27. The Gendered Curriculum: The People Percentage of Female Teachers Source: Dee, 2006http://educationnext.org/files/ednext20064_68.pdf

  28. A Key Message of the “Boy Code” BOYS ARE SHAME- PHOBIC.

  29. What is the educational response?

  30. The Keys to Creating a Safe Environment for Learning R – Relate, relate, relate. I – Insist that each boy controls his destiny. S – Serve as a model for risk-taking K – Keep the momentum toward progress

  31. R – Relate, relate, relate! Relationships between students and peers Relationships between students and teachers Relationships between students and content

  32. Humans express belonging to a space by personalizing it (Armstrong, 1999) Use routines and, perhaps more importantly, rituals that define your community (Scully & Howell, 2009) Create a team-orientation that makes success a collaborative endeavor R – Relate, relate, relate!Building Belonging

  33. Humans (including boys) have no choice but to follow the hierarchy of needs Cultivating a nurturing relationship with our boys is a primary responsibility, not a secondary one Learning takes place in the context of relationships, not classrooms, textbooks, or activities R – Relate, relate, relate!Being a Team-Centered Classroom

  34. R – Relate, relate, relate!Congruent Communication Make your communication fit with respect to boys’: • Developmental needs • Cultural needs • Emotional/ • psychological state • Interests/affinities

  35. R – Relate, relate, relate!Congruent Communication Techniques: • Student conferences • Walk-and-talk • Dialogue journals • "Perhaps more than any other form of communication, writing holds us responsible for our words and ultimately makes us more thoughtful human beings.” -- Ernest Boyer

  36. “A smile is the shortest distance between two people.” --Victor Borge R – Relate, relate, relate!Using humor

  37. According to research, humor helps with… Attention and motivation (Bandes, 1988; Bryant et al., 1979; Wandersee, 1982) Comprehension, particularly with boys (Gorham & Christophel, 1990) Student recall (Hill, 1988) Reducing the negative effect of testing situations (McMorris et al. 1985) R – Relate, relate, relate!Using humor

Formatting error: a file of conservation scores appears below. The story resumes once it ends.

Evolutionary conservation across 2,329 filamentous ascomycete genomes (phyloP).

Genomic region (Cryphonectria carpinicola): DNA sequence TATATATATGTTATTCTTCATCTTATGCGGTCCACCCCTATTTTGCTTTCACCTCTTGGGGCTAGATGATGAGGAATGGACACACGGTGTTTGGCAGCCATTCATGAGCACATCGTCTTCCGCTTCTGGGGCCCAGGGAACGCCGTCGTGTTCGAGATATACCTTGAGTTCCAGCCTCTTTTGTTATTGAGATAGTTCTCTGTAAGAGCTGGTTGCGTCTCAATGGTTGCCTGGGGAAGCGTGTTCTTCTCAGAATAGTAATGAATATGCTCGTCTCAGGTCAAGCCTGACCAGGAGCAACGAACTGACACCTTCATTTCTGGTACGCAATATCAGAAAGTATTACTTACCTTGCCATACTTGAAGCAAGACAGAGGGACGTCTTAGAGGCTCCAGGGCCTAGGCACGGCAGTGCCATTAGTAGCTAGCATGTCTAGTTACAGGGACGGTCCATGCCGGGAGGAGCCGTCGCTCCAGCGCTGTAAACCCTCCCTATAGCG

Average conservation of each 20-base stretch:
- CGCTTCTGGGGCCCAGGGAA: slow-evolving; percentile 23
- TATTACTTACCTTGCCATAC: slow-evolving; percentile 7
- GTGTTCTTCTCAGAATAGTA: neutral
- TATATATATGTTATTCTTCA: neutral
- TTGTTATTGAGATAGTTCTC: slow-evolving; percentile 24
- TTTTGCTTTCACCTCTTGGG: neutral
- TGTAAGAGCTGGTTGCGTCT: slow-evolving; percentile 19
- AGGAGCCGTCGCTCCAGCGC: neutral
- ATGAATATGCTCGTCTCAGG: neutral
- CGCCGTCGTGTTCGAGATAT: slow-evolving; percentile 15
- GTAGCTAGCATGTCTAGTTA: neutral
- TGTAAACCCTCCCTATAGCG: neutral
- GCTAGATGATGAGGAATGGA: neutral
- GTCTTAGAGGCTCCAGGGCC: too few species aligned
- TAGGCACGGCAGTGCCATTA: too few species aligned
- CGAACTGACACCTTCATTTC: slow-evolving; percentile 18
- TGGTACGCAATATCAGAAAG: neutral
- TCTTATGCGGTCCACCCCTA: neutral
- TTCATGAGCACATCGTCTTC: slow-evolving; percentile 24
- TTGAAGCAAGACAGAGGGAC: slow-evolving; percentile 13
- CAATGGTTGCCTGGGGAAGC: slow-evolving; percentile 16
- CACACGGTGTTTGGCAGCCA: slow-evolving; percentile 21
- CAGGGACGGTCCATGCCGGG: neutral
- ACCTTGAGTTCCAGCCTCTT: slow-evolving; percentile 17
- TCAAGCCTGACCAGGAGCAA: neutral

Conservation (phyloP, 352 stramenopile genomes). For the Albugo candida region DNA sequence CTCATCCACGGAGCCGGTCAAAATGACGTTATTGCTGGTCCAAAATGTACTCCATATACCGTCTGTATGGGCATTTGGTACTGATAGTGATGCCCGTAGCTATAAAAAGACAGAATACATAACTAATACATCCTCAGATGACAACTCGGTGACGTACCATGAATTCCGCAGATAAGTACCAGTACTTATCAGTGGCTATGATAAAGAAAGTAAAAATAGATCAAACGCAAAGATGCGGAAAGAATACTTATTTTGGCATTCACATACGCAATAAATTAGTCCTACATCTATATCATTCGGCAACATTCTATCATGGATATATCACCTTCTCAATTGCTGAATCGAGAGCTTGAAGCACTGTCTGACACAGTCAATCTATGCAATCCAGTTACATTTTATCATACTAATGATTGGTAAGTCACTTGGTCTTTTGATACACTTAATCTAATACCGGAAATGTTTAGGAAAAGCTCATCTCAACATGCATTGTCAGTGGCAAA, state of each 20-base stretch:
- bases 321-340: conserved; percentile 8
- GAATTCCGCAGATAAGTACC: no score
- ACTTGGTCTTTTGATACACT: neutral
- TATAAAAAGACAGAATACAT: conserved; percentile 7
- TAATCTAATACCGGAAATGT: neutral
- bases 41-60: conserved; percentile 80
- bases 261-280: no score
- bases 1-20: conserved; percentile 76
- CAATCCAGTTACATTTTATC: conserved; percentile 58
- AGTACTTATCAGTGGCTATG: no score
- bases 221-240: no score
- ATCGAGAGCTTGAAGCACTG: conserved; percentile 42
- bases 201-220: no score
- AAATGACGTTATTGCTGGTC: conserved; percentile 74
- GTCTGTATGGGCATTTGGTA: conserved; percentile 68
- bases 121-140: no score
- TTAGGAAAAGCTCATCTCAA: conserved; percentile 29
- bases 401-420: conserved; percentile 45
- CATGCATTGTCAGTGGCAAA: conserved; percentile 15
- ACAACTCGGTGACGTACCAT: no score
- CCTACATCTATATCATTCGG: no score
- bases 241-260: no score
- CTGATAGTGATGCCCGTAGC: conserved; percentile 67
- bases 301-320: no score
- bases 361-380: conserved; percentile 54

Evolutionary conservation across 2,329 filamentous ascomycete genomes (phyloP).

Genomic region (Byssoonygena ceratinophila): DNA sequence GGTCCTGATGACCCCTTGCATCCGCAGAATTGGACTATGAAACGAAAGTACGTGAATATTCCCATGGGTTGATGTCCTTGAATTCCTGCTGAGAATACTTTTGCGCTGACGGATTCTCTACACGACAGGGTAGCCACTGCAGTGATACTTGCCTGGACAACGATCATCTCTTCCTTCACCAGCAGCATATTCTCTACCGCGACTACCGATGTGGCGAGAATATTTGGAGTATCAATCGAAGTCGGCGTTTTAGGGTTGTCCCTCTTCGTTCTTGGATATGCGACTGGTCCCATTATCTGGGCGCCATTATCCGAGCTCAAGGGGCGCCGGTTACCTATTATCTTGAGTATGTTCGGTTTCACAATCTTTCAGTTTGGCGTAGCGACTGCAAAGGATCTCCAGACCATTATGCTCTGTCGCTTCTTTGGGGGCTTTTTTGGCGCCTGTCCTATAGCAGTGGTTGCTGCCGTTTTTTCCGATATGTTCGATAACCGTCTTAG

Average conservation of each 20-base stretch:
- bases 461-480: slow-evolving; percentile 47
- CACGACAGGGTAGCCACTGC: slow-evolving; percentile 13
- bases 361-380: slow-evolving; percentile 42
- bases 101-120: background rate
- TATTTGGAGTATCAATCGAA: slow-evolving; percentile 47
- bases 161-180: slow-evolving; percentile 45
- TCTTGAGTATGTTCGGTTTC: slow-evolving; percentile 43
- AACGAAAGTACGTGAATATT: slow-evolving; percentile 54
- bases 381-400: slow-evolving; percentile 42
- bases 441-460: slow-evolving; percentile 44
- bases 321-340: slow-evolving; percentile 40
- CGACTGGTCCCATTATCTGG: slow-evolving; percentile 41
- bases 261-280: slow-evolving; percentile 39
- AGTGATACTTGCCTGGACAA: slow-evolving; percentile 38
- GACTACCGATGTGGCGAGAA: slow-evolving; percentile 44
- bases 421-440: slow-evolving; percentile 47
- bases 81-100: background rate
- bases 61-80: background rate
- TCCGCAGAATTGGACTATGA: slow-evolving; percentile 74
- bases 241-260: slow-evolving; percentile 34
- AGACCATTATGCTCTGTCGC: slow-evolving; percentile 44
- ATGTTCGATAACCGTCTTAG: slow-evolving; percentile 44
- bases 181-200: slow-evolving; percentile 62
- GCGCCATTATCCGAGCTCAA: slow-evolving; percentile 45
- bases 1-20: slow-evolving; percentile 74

38. Caveats… Sarcasm Targeted Race, sex, or other off-color topics Ideas… Icebreakers/Warm-ups Mnemonic devices Use funny content (books, etc.) Jokes as reinforcers Test items In-the-moment tension reduction/redirection R – Relate, relate, relate!Using humor

  39. I – Insist that the boy controls his own destiny Providing choice • Authentic choices • Schedule • Tasks • Topic • Mode • Type of Participation • Artful choices (intentional communication)

  40. I – Insist that the boy controls his own destiny • Connect to and celebrate intrinsic motivation

  41. I – Insist that the boy controls his own destiny • Connect to and celebrate intrinsic motivation • Assess what already motivates your students about school • Invite external enthusiasm into the classroom • Support boys’ activity outside of school

  42. I – Insist that the boy controls his own destiny Become predictably exciting • Allow routines and procedures to… • Structure student participation • Support student choices • Provide cues that make the classroom “navigable”

  43. S - Serve as a Model Risk-Taker

  44. S - Serve as a Model Risk-Taker • Learn from your students • Have students teach you extra-curricular skills • Be open to student thinking during class discussions • Ask students to defend “wrong” answers

  45. S - Serve as a Model Risk-Taker • Allow students the opportunity to provide real, influential feedback • Suggestion boxes • Post-lesson reflections/evaluations

  46. K – Keep the momentum in the direction of progress • Manage the potential pain of failure • Group responses • Wait Time • “Lifelines” • Cooperative work • Mastery-based assessment

  47. K – Keep the momentum in the direction of progress • Provide relevant, meaningful feedback • Individual reinforcement systems • Classroom reinforcement systems • Racetrack • Bingo

  48. K – Keep the momentum in the direction of progress Recognize the process • Set realistic, motivating goals • Accepting shaping